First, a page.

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DNA-based barcodings

DNA Barcoding is a taxonomic method which uses a short genetic marker in an organism’s DNA to identify its belonging to a particular species. Barcodes are also used to identify unknown species. The most commonly used barcode region for animals is segment of 600 base pairs of mitochondrial gene cytochrome Oxidase I.DNA barcoding first came to the attention of the scientific community in 2003 when Paul Hebert’s research group at the University of Guelph published a paper titled "Biological identifications through DNA barcodes". In it, they proposed a new system of species identification and discovery using a short section of DNA from a standardized region of the genome.Species identification using DNA barcodes starts with the specimen. Barcoding projects obtain specimens from a variety of sources. Some are collected in the field, others come from the vast collections housed in natural history museums, zoos, botanical gardens and seed banks to name a few.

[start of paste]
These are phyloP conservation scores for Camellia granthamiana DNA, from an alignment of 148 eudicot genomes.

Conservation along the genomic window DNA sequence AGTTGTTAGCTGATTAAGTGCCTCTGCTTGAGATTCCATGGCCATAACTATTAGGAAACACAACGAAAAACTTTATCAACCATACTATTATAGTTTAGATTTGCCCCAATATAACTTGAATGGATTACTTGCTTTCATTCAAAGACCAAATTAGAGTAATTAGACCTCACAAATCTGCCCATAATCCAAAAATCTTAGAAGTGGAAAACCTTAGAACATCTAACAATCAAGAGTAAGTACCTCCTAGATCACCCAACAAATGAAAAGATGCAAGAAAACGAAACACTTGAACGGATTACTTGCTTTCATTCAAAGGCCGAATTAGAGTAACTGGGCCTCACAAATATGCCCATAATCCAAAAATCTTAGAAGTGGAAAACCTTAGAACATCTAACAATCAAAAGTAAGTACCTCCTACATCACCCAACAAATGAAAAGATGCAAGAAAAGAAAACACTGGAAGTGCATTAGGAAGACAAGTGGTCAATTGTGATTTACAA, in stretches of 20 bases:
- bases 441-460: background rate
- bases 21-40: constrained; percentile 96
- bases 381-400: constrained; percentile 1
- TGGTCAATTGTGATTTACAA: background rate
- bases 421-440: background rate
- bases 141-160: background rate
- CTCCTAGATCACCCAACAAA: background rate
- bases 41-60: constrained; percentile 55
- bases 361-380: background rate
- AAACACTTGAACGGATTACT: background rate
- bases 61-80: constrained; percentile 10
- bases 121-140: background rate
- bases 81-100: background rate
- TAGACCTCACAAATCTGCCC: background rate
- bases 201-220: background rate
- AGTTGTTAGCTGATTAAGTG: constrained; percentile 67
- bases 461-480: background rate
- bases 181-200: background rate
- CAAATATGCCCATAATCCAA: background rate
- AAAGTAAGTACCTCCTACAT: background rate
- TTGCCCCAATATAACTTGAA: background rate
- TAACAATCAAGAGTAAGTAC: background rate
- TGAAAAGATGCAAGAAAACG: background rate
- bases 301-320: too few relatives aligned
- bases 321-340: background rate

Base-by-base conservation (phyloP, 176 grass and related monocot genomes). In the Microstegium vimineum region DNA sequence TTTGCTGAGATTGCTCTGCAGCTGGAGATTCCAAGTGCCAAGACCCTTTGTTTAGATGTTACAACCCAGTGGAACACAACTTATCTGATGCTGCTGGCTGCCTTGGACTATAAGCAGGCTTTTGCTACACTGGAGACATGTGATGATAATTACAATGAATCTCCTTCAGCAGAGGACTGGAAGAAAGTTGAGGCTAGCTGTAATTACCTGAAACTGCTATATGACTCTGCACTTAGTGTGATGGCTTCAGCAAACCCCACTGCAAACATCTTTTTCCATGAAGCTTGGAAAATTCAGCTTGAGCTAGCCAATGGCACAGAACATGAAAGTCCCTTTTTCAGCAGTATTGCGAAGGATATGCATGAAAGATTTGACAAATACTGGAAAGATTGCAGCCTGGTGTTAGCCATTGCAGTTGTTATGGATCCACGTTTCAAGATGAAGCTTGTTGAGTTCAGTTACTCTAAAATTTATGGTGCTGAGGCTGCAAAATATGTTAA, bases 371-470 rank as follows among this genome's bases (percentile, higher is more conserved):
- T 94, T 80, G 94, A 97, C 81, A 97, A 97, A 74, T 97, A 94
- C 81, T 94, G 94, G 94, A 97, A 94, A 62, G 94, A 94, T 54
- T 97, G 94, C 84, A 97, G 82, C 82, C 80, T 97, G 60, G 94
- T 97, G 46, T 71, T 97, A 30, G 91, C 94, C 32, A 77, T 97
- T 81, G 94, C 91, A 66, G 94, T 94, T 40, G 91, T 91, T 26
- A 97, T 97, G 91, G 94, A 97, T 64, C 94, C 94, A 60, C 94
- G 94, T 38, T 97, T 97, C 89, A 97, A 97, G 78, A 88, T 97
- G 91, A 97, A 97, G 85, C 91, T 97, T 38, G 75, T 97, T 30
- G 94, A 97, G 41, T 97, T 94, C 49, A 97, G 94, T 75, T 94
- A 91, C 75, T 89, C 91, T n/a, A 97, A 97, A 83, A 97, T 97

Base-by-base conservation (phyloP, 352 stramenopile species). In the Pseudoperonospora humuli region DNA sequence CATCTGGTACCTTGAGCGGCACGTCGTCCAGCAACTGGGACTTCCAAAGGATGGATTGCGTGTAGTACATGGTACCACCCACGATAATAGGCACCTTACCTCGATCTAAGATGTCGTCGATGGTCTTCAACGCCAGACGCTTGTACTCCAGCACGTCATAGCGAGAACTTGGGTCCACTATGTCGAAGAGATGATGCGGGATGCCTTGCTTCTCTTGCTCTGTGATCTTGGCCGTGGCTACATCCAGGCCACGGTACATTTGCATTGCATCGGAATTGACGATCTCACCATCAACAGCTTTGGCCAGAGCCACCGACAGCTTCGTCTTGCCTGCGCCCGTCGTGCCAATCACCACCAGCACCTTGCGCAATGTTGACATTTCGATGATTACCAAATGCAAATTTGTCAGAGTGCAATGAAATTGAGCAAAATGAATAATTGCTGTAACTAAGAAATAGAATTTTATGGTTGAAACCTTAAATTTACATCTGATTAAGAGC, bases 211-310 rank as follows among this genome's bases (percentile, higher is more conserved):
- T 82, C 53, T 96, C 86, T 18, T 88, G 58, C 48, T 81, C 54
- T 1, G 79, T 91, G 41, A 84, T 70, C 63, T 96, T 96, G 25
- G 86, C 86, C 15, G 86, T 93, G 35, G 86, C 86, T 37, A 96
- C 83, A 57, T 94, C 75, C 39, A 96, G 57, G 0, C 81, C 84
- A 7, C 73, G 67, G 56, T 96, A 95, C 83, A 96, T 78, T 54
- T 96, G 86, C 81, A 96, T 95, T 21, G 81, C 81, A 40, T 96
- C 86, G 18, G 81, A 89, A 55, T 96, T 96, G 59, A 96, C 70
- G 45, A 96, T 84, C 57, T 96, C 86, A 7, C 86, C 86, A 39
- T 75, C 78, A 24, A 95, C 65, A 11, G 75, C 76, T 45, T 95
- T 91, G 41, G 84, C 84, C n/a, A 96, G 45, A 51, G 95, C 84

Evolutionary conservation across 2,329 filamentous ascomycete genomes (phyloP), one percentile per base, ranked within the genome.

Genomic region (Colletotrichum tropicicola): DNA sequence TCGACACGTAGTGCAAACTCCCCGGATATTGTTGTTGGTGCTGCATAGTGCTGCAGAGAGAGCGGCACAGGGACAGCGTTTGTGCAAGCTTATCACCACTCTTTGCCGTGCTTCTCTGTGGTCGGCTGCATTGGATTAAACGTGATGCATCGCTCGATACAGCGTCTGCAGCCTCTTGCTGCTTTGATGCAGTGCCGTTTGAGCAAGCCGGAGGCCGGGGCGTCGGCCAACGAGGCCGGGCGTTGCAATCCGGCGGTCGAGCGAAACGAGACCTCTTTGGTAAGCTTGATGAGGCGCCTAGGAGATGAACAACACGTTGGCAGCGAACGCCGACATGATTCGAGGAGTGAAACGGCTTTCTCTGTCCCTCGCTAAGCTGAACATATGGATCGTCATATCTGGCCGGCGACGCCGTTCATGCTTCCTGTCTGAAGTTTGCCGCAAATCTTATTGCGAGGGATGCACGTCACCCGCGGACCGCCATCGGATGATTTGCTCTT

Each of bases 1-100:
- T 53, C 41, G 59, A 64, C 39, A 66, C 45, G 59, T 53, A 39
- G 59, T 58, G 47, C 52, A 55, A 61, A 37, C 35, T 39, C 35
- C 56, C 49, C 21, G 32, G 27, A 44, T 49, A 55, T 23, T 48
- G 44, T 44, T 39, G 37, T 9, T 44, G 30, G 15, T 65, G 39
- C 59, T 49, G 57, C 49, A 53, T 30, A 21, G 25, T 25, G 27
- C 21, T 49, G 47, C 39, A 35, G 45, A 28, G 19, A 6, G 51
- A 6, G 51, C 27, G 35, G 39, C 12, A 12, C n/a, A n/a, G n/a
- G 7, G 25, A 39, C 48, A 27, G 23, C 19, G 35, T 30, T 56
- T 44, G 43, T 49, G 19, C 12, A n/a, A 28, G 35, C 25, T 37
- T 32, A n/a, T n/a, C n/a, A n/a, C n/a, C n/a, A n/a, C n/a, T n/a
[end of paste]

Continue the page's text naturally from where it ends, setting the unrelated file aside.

Related Journals of DNA-based barcoding

Journal of Genetic Syndromes & Gene Therapy, Hereditary Genetics: Current Research, Human Genetics & Embryology, Journal of Molecular and Genetic Medicine, Journal of Cell Science & Therapy, DNA Research, DNA and Cell Biology, Advances in DNA Sequence-Specific Agents, Recent Patents on DNA and Gene Sequences, Mutation Research - DNA Repair

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